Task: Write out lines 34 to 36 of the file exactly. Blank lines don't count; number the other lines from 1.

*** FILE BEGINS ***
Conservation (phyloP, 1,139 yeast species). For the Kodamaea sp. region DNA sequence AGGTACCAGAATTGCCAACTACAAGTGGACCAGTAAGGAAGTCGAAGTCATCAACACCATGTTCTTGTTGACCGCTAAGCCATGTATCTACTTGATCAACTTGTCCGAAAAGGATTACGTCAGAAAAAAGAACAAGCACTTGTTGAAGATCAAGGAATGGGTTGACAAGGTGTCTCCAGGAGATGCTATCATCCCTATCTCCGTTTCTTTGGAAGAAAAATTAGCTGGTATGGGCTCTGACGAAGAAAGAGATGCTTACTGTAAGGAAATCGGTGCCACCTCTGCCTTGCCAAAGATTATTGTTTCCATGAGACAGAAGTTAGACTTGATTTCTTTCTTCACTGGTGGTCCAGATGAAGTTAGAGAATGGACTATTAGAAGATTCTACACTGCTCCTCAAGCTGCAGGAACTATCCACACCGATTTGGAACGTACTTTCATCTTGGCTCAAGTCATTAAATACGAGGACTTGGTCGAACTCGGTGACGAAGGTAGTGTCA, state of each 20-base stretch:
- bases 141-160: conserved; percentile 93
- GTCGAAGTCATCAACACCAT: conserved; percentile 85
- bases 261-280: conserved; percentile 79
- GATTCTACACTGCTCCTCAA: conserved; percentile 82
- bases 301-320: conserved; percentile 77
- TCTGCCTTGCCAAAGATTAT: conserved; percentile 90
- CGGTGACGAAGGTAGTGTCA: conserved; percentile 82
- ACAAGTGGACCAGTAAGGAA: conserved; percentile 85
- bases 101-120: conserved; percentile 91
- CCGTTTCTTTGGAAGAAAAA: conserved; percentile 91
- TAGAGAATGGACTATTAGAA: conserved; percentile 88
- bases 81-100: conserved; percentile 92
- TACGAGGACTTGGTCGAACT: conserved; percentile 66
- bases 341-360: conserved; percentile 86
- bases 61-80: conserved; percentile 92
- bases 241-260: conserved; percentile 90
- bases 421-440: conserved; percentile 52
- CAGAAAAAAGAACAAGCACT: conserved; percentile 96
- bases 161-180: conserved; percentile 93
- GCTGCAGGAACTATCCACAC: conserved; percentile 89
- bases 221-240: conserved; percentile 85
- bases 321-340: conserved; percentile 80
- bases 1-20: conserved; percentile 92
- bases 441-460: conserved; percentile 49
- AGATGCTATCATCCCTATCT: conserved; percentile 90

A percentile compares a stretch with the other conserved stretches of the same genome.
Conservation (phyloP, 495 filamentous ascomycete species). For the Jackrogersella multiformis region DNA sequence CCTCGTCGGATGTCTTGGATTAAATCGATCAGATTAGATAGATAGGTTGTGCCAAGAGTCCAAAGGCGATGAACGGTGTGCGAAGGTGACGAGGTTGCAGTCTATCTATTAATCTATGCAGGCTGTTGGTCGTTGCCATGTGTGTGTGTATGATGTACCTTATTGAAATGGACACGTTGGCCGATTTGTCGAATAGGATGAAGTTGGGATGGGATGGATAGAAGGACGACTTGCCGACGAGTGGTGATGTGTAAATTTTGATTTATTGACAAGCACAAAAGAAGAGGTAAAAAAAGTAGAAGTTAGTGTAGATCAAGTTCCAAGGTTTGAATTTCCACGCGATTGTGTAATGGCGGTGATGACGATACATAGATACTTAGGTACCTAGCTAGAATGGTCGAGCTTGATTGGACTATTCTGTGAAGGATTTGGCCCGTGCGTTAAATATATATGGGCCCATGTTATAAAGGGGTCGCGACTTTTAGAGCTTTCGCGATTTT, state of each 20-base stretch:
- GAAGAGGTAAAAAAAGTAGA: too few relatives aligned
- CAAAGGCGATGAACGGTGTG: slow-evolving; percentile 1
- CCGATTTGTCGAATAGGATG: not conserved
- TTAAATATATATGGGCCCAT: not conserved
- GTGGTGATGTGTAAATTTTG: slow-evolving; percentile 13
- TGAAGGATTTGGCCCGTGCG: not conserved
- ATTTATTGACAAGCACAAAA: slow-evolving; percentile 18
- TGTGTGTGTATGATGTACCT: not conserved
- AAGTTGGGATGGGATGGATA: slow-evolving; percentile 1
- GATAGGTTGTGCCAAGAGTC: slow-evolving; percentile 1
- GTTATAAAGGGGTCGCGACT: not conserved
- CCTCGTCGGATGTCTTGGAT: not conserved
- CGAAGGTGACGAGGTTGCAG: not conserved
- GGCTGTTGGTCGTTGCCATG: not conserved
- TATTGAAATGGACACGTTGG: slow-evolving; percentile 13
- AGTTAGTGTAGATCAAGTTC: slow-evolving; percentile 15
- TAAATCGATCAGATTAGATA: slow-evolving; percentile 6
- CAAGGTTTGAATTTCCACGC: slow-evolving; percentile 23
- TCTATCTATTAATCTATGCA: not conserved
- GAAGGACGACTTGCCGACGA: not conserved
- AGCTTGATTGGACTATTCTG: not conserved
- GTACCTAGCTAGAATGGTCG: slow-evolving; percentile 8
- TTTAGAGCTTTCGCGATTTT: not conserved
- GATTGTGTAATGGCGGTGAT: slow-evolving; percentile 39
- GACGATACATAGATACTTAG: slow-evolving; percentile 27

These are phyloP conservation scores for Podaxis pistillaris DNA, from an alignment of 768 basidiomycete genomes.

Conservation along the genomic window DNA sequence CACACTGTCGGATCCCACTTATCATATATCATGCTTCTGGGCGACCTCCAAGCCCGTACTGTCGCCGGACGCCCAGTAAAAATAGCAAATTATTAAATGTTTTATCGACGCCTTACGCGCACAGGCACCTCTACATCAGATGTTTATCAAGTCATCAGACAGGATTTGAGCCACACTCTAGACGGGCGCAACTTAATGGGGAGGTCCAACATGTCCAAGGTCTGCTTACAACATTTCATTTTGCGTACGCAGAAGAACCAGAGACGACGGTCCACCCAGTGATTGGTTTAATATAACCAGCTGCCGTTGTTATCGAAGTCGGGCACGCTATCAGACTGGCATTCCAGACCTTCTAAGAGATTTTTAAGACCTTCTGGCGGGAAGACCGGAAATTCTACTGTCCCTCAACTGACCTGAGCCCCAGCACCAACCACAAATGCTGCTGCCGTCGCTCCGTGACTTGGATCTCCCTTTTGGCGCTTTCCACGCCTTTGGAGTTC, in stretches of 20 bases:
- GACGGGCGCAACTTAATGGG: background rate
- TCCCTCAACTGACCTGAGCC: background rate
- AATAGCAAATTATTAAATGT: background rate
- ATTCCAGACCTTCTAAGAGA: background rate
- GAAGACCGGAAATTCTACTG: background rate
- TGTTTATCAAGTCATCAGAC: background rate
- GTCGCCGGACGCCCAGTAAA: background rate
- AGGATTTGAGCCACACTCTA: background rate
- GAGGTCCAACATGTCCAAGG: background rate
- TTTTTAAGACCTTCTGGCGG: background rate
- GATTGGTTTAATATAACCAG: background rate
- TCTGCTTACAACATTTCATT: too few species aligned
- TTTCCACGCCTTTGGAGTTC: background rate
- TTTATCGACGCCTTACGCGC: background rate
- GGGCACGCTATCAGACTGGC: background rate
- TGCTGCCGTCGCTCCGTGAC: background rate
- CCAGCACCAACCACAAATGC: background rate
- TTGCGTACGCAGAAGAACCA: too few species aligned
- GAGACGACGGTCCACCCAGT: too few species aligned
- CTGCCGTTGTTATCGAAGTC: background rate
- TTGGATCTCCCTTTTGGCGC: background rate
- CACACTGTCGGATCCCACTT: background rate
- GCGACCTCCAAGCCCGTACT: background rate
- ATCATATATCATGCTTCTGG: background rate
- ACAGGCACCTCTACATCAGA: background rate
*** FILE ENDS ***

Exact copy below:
- TGAAGGATTTGGCCCGTGCG: not conserved
- ATTTATTGACAAGCACAAAA: slow-evolving; percentile 18
- TGTGTGTGTATGATGTACCT: not conserved